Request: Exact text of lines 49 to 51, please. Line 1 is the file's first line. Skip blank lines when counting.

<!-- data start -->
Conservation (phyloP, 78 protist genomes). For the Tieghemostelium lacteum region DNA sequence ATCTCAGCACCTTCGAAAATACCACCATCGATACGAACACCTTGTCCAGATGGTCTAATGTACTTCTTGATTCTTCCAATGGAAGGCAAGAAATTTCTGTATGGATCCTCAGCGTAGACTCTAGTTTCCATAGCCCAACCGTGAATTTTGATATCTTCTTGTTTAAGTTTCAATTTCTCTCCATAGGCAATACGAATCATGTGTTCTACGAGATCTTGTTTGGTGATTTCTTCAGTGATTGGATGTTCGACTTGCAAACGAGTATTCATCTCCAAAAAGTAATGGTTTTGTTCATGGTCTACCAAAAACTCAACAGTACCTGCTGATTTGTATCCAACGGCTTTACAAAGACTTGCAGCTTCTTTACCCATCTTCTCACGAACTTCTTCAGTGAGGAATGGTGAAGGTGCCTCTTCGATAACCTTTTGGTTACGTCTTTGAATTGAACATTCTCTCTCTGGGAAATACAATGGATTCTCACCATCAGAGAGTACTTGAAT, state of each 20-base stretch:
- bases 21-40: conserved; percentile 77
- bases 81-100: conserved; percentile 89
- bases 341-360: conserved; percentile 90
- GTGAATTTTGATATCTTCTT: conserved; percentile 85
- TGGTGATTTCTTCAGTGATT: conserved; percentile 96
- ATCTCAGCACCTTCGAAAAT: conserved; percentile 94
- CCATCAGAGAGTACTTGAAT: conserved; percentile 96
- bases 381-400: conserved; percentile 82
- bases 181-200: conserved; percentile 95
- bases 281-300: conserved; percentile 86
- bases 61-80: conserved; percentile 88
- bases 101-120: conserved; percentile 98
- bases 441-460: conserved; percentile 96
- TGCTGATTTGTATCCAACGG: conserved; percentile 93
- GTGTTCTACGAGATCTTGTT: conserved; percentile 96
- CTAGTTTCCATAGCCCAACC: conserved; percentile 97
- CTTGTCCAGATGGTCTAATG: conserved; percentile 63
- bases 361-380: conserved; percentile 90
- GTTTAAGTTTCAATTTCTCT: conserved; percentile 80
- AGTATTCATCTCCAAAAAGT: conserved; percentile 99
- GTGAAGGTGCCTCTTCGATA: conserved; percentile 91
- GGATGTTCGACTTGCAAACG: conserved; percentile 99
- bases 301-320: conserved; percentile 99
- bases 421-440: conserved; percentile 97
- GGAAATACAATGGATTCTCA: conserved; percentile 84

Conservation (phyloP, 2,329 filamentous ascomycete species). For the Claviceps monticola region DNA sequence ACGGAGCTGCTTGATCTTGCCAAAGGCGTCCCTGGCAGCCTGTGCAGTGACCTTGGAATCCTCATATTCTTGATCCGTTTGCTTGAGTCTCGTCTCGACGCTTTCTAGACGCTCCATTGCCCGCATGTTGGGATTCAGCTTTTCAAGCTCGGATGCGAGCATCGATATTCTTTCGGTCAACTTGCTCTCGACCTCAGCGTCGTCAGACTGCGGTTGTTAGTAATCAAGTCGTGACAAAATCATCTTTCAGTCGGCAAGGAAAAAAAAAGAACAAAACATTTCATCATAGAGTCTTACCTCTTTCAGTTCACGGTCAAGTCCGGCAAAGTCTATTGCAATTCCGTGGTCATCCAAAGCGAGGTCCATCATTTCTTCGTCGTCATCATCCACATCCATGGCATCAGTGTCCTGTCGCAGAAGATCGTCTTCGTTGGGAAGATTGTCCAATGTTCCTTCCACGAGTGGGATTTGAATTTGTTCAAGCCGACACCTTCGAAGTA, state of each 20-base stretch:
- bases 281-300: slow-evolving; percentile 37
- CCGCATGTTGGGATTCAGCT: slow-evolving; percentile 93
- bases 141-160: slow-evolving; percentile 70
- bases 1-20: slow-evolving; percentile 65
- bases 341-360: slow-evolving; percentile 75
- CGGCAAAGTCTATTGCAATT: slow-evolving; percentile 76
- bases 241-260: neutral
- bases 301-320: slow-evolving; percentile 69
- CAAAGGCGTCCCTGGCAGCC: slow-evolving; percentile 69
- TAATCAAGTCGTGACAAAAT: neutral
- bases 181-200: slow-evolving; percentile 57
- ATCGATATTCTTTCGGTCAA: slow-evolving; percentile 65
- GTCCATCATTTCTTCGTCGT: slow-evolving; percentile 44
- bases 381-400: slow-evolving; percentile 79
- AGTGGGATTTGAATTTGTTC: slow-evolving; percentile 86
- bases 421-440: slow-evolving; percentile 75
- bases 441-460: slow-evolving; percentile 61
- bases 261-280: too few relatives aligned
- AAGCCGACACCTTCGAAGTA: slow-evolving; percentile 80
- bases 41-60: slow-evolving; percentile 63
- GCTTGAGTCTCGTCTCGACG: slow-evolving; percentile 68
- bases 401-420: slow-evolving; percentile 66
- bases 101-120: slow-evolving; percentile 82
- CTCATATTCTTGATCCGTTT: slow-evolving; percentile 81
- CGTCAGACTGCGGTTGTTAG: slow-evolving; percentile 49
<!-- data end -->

- bases 401-420: slow-evolving; percentile 66
- bases 101-120: slow-evolving; percentile 82
- CTCATATTCTTGATCCGTTT: slow-evolving; percentile 81